I have prepared an short essay on the subject of the Himmler telephone conversation log, which I copy below. I still consider it a draft and comments are of course welcome. I have also forwarded it to David Irving.
In his 1977 publication Hitler’s War, David Irving published a page of handwritten notes by Heinrich Himmler, dated Nov. 30, 1941, including four lines referring to a telephone conversation with Reinhard Heydrich, the Reichsprotektor of Böhmen-Mähren. The note is in two columns: on the left is noted the time of the conversation (13:30) and on the right there are four lines that read as follows:
Verhaftung Dr. Jekelius ----- Imprisonment Dr. Jekelius
Angebl[icher] Sohn Molotow. ----- Alleged son Molotov.
Judentransport aus Berlin. ----- Transport of Jews from Berlin.
Keine Liquidierung. ----- No liquidation.
As I shall show, each of the four lines refers to a separate contemporary event. Applying the fourth line to the third (as attempted by David Irving, in the sense that the Jewish transport from Berlin was not to be liquidated) is as groundless as applying the second line to the first (that Dr. Jekelius was an alleged son of Molotov). Even more fantastic is the speculation, which has appeared in online discussions, that the order not to liquidate the transport of Jews was motivated by the circumstance that Molotov’s alleged, son, Dr. Jekelius, happened to be on it.
The events to which the four lines refer are explained below:
The first line: “Verhaftung Dr. Jekelius”
Refers to the detention Dr. Erwin Jekelius, who was dismissed from his position as head of the Am Spiegelgrund clinic in Vienna in November 1941, following a disciplinary proceeding. He was arrested a briefly imprisoned before being drafted by the Wehrmacht and at the beginning of 1942 sent to the Eastern front. There is speculation that the real cause of his fall from grace was his having become engaged, against Hitler’s wishes, to Hitler’s sister Paula. Dr. Jekelius died in 1952 in a Soviet prison camp.
The second line: “Angebl.[icher] Sohn Molotow.”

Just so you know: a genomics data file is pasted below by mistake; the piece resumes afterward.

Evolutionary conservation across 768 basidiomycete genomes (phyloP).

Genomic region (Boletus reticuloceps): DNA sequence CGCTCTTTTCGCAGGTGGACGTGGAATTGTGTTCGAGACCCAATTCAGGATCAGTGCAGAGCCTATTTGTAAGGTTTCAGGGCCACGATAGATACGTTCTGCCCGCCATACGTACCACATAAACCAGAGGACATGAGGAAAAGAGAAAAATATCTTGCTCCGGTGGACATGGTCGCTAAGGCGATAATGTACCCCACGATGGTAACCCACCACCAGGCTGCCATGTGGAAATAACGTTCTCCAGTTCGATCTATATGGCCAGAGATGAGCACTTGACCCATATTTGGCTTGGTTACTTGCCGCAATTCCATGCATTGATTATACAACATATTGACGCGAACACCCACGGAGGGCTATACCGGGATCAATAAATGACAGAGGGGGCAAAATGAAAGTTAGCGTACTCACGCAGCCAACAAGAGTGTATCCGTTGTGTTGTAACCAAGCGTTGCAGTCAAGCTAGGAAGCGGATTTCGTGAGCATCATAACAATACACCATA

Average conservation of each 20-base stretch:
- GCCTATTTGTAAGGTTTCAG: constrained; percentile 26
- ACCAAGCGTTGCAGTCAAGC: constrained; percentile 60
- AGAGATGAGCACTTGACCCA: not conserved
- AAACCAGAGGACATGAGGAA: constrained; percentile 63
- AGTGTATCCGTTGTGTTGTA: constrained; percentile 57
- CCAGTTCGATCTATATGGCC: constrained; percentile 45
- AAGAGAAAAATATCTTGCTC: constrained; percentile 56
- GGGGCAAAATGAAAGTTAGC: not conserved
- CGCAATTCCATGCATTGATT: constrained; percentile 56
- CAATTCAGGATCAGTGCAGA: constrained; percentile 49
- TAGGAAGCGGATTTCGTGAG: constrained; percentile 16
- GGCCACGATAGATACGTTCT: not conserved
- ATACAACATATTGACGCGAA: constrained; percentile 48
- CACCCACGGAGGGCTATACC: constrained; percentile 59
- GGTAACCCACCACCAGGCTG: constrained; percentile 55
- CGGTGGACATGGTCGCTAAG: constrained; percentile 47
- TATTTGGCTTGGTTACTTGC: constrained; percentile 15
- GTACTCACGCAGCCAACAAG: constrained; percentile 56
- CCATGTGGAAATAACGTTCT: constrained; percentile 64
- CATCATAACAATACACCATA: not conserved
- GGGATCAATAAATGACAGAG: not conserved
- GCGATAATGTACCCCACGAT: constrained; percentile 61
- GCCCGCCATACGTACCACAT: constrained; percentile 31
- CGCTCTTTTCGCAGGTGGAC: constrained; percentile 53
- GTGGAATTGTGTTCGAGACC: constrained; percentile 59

Refers to a German propaganda campaign featuring a Soviet prisoner of war who, upon his capture on October 10, 1941 declared himself to be Vyacheslav Molotov’s son, hoping no doubt to receive preferential treatment. The prisoner’s real name was Vasily Gegorgiyevich Tarasov from the city of Voronezh. Though the Germans saw through the ruse (as is clear from Himmler’s use of the word “Angebl.”), they exploited the opportunity for propaganda broadcasts to Soviet troops in November and December 1941, the purpose of which was to assure them that they would be well treated were they to surrender to the German army. For a detailed account of the incident, as well as a transcript of the interview with Molotov’s alleged son, as broadcast by the Germans to Russian troops in the fall and winter of 1941, see the account given to RFE/RL by Sergei Kudryashov of the German Historical Institute in Moscow on December 5, 2009. http://www.svobodanews.ru/content/trans ... 96844.html
The third line: “Judentransport aus Berlin.”
Refers to a transport of 512 Jewish deportees which left Berlin via Nüremberg on November 27th, 1941, bound for Riga, where it arrived in the morning of November 30th. It is often claimed that all deportees were murdered the same day at Rumbula Forest; however this is contradicted by the testimony of one of the deportees on this train, Klothilde Lehmann (Henry Schwab, The Echoes that Remain, p. 136):
The torturous journey took 3 days and 3 nights. Upon arrival the deportees were confined in the concentration camp Kaiserwald, located near Riga, as well as the KZ camps Spilwe and Jungfernhof, as well as the Riga Ghetto. They performed hard labor in forests, construction and other projects under the Wehrmacht supervision until May 1944. With the approach of the Soviet armies the Germans abandoned these camps, transporting the inmate population by ship to KZ Stutthof (Sztutowo), near the port city of Danzig.
The railroad from Nüremberg to Riga passed through Pilsen, Prague and other cities in the Protectorate, which may be one reason why it was mentioned in a conversation with Heydrich.
The fourth line: “Keine Liquidierung.”
Refers to Hitler’s order to Generalfeldmarschall Gerd von Rundstedt countermanding the retreat of the 1st Panzer Army from Rostov. The Red Army recaptured Rostov on the 28th of November 1941. Von Rundstedt was sacked for refusing to obey the order. In a narrow sense Liquidierung may refer to the clearing out of positions held by the army, with the implication that heavy equipment would be destroyed in order to prevent its falling into enemy hands. But here it evidently refers to the general notion of “giving up the fight”.
On June 1, 1942, speaking in Poltava, Hitler declared: “If I do not get the oil of Maikop and Grozny, then I have to liquidate the war” (“Wenn ich das Öl von Maikop und Grosny nicht bekomme, dann muß ich den Krieg liquidieren”).* In German the word “liquidierung” in the context of a war is a stark expression as in “einen verlorenen Krieg liquidieren zu müssen” — it means to give up, to surrender.
*Aussage von Generalfeldmarschall Paulus in den Hauptverhandlungen des Nürnberger Prozesses, Nachmittagssitzung am Montag, dem 11. Februar 1946 (56. Tag). Veröffentlicht in: Der Prozeß gegen die Hauptkriegsverbrecher vor dem Internationalen Gerichtshof Nürnberg. Nürnberg 1947, Bd. 7, S. 283-310.
I am convinced the mystery of the Himmler phone conversation jottings is hereby solved. Any comments?